A U.S. Forest Service patrol captain stood in the middle of a canyon in Angeles National Forest and started to cry.

Alberto Ortega held back tears as he remembered a young, handicapped person sitting in a wheelchair in the middle of Big Tujunga Creek, a stone’s throw away from where Ortega stood.

“It was the first time I had seen someone in a wheelchair, mud-ified, in that creek,” Ortega said. “Someone in the creek who had a disability, enjoying the cold water for the first time. Amazing.”

Ortega wasn’t the only one letting out a little passion for the outdoors on a sunny Thursday as a pleasant breeze steadily rolled through Big Tujunga Canyon in Southern California’s San Gabriel Mountains.

Field ranger Irvin Barragan smiled, tears in his eyes, as he thought back to the first time he brought his daughter to the forest and beheld the majesty of a bald eagle overhead. Stephany Rojas, a 25-year-old woman in the San Gabriel Valley Conservation Corps, beamed as she explained her passion of bringing the outdoors into the gaming world to help educate people about the beauty that exists in this mountain range.

“I want to try to create a video game, and I want to bring what I learned here in the forest and actually make it into a video game where it will educate people,” Rojas says. “The more you experience, the more you’ll actually make a game that makes those people feel like they’re there, too.”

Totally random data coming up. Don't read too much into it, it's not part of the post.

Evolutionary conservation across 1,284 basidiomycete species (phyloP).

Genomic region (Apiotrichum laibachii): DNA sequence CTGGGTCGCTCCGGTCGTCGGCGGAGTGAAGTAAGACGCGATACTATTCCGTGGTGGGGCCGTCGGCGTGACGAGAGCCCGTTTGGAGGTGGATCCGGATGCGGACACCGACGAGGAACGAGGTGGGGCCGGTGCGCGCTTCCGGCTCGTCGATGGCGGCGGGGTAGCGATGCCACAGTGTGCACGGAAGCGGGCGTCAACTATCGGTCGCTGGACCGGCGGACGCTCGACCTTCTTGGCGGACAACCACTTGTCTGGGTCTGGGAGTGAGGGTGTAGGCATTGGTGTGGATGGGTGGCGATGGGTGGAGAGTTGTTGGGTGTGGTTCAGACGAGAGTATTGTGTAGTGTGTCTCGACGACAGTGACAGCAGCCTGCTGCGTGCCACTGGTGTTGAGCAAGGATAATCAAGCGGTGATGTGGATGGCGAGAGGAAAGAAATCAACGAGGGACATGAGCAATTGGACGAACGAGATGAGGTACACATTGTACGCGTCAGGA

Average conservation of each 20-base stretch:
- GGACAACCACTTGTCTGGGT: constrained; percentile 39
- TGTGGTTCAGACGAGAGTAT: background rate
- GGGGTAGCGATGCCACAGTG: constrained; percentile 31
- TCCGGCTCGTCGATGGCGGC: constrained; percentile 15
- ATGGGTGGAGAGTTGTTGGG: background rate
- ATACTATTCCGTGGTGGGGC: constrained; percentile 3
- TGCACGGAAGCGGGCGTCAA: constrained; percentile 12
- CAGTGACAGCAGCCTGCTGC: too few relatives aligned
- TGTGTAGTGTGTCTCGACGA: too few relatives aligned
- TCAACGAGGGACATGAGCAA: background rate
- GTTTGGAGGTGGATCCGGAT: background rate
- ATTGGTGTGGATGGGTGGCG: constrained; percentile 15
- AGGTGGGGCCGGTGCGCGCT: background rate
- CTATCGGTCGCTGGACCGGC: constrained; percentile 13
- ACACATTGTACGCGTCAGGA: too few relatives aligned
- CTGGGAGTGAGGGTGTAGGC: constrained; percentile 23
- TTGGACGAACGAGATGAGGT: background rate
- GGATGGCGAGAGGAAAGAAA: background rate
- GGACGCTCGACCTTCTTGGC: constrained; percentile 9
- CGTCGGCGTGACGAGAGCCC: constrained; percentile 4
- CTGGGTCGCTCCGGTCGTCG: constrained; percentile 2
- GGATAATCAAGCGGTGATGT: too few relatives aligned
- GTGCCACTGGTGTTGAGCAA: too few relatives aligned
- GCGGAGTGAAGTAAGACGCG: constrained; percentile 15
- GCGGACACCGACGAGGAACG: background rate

A view of Los Angeles from Angeles National Forest, which provides L.A. County with around 33 percent of the area’s total drinking water supply.
A view of Los Angeles from Angeles National Forest, which provides L.A. County with around 33 percent of the area’s total drinking water supply.

Ortega, Barragan and Rojas were just a few of many conservationists who were present and call the Angeles National Forest home. The USFS had planned to meet with individuals from Coca-Cola, the National Forest Foundation, local media and multiple L.A.-area conservation corps in the 700,000-acre forest to see the fruits of restoration done by the Forest Service and conservation corps.

The work, which included removal of invasive plant species and trash, trail maintenance, and fuel reduction treatment (burning small areas with controlled fires to reduce the risk of high-severity wildfires) was funded largely by Coca-Cola and the NFF.